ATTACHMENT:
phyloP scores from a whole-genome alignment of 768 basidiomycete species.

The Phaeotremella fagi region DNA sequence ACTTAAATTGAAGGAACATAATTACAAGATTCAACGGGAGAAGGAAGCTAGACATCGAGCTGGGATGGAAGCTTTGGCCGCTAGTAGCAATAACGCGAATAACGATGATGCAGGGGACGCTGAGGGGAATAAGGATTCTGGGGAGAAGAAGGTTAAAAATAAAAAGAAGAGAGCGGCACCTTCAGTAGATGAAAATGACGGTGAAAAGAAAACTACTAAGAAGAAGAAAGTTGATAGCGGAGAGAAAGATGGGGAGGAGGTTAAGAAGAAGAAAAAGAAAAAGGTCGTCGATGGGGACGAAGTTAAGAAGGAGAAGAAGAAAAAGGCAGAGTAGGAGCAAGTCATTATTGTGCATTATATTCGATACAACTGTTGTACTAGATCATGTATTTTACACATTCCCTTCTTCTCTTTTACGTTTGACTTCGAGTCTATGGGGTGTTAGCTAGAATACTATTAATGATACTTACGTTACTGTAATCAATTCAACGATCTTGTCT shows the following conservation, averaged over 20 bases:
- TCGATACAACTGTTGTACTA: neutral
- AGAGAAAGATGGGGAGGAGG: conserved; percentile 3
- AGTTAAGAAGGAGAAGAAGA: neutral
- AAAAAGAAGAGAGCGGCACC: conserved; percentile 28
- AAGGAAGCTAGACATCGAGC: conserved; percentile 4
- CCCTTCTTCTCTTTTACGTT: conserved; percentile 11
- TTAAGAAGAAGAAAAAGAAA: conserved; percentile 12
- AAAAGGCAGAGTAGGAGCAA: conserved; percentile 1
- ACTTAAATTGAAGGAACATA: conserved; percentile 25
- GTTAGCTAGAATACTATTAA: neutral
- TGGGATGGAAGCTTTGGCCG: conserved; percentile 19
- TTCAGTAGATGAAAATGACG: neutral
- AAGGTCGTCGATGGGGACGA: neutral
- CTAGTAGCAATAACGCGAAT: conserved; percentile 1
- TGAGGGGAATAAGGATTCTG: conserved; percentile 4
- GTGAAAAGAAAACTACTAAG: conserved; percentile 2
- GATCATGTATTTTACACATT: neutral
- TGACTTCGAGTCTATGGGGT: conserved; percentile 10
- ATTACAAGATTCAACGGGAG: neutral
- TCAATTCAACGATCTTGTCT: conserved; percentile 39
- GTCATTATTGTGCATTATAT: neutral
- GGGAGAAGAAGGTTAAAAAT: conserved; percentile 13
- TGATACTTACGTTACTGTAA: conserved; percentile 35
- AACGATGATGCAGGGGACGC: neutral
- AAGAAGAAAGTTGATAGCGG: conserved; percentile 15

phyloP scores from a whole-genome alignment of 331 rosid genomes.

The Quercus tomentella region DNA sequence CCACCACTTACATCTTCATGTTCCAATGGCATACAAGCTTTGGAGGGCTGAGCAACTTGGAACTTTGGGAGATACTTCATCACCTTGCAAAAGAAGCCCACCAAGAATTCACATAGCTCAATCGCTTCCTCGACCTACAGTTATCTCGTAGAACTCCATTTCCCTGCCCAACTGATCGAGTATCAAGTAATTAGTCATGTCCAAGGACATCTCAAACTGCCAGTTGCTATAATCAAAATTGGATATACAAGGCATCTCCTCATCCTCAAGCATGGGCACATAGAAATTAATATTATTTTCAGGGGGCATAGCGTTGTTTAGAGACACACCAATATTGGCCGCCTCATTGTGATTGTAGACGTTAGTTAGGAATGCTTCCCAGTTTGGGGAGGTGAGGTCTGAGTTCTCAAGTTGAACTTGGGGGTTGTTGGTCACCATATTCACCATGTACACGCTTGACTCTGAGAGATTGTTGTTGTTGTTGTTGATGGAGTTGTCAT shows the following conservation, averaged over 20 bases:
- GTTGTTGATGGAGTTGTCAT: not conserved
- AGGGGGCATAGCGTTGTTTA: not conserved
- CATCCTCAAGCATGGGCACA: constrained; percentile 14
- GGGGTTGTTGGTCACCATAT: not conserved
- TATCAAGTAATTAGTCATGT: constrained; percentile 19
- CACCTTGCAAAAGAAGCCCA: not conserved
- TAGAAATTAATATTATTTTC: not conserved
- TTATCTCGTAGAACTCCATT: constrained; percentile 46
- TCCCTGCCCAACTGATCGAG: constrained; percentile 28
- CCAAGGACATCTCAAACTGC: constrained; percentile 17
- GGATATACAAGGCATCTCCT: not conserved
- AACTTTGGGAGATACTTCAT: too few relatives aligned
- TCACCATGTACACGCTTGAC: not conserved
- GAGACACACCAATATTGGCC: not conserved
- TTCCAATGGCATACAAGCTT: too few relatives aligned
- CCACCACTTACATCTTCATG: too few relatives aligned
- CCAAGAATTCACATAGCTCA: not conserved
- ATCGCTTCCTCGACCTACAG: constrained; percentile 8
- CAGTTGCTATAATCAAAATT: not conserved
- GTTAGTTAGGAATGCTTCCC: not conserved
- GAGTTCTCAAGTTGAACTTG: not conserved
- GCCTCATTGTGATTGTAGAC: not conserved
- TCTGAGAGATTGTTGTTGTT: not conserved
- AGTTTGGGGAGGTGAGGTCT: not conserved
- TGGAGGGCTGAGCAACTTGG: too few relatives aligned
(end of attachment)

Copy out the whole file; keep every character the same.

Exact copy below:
phyloP scores from a whole-genome alignment of 768 basidiomycete species.

The Phaeotremella fagi region DNA sequence ACTTAAATTGAAGGAACATAATTACAAGATTCAACGGGAGAAGGAAGCTAGACATCGAGCTGGGATGGAAGCTTTGGCCGCTAGTAGCAATAACGCGAATAACGATGATGCAGGGGACGCTGAGGGGAATAAGGATTCTGGGGAGAAGAAGGTTAAAAATAAAAAGAAGAGAGCGGCACCTTCAGTAGATGAAAATGACGGTGAAAAGAAAACTACTAAGAAGAAGAAAGTTGATAGCGGAGAGAAAGATGGGGAGGAGGTTAAGAAGAAGAAAAAGAAAAAGGTCGTCGATGGGGACGAAGTTAAGAAGGAGAAGAAGAAAAAGGCAGAGTAGGAGCAAGTCATTATTGTGCATTATATTCGATACAACTGTTGTACTAGATCATGTATTTTACACATTCCCTTCTTCTCTTTTACGTTTGACTTCGAGTCTATGGGGTGTTAGCTAGAATACTATTAATGATACTTACGTTACTGTAATCAATTCAACGATCTTGTCT shows the following conservation, averaged over 20 bases:
- TCGATACAACTGTTGTACTA: neutral
- AGAGAAAGATGGGGAGGAGG: conserved; percentile 3
- AGTTAAGAAGGAGAAGAAGA: neutral
- AAAAAGAAGAGAGCGGCACC: conserved; percentile 28
- AAGGAAGCTAGACATCGAGC: conserved; percentile 4
- CCCTTCTTCTCTTTTACGTT: conserved; percentile 11
- TTAAGAAGAAGAAAAAGAAA: conserved; percentile 12
- AAAAGGCAGAGTAGGAGCAA: conserved; percentile 1
- ACTTAAATTGAAGGAACATA: conserved; percentile 25
- GTTAGCTAGAATACTATTAA: neutral
- TGGGATGGAAGCTTTGGCCG: conserved; percentile 19
- TTCAGTAGATGAAAATGACG: neutral
- AAGGTCGTCGATGGGGACGA: neutral
- CTAGTAGCAATAACGCGAAT: conserved; percentile 1
- TGAGGGGAATAAGGATTCTG: conserved; percentile 4
- GTGAAAAGAAAACTACTAAG: conserved; percentile 2
- GATCATGTATTTTACACATT: neutral
- TGACTTCGAGTCTATGGGGT: conserved; percentile 10
- ATTACAAGATTCAACGGGAG: neutral
- TCAATTCAACGATCTTGTCT: conserved; percentile 39
- GTCATTATTGTGCATTATAT: neutral
- GGGAGAAGAAGGTTAAAAAT: conserved; percentile 13
- TGATACTTACGTTACTGTAA: conserved; percentile 35
- AACGATGATGCAGGGGACGC: neutral
- AAGAAGAAAGTTGATAGCGG: conserved; percentile 15

phyloP scores from a whole-genome alignment of 331 rosid genomes.

The Quercus tomentella region DNA sequence CCACCACTTACATCTTCATGTTCCAATGGCATACAAGCTTTGGAGGGCTGAGCAACTTGGAACTTTGGGAGATACTTCATCACCTTGCAAAAGAAGCCCACCAAGAATTCACATAGCTCAATCGCTTCCTCGACCTACAGTTATCTCGTAGAACTCCATTTCCCTGCCCAACTGATCGAGTATCAAGTAATTAGTCATGTCCAAGGACATCTCAAACTGCCAGTTGCTATAATCAAAATTGGATATACAAGGCATCTCCTCATCCTCAAGCATGGGCACATAGAAATTAATATTATTTTCAGGGGGCATAGCGTTGTTTAGAGACACACCAATATTGGCCGCCTCATTGTGATTGTAGACGTTAGTTAGGAATGCTTCCCAGTTTGGGGAGGTGAGGTCTGAGTTCTCAAGTTGAACTTGGGGGTTGTTGGTCACCATATTCACCATGTACACGCTTGACTCTGAGAGATTGTTGTTGTTGTTGTTGATGGAGTTGTCAT shows the following conservation, averaged over 20 bases:
- GTTGTTGATGGAGTTGTCAT: not conserved
- AGGGGGCATAGCGTTGTTTA: not conserved
- CATCCTCAAGCATGGGCACA: constrained; percentile 14
- GGGGTTGTTGGTCACCATAT: not conserved
- TATCAAGTAATTAGTCATGT: constrained; percentile 19
- CACCTTGCAAAAGAAGCCCA: not conserved
- TAGAAATTAATATTATTTTC: not conserved
- TTATCTCGTAGAACTCCATT: constrained; percentile 46
- TCCCTGCCCAACTGATCGAG: constrained; percentile 28
- CCAAGGACATCTCAAACTGC: constrained; percentile 17
- GGATATACAAGGCATCTCCT: not conserved
- AACTTTGGGAGATACTTCAT: too few relatives aligned
- TCACCATGTACACGCTTGAC: not conserved
- GAGACACACCAATATTGGCC: not conserved
- TTCCAATGGCATACAAGCTT: too few relatives aligned
- CCACCACTTACATCTTCATG: too few relatives aligned
- CCAAGAATTCACATAGCTCA: not conserved
- ATCGCTTCCTCGACCTACAG: constrained; percentile 8
- CAGTTGCTATAATCAAAATT: not conserved
- GTTAGTTAGGAATGCTTCCC: not conserved
- GAGTTCTCAAGTTGAACTTG: not conserved
- GCCTCATTGTGATTGTAGAC: not conserved
- TCTGAGAGATTGTTGTTGTT: not conserved
- AGTTTGGGGAGGTGAGGTCT: not conserved
- TGGAGGGCTGAGCAACTTGG: too few relatives aligned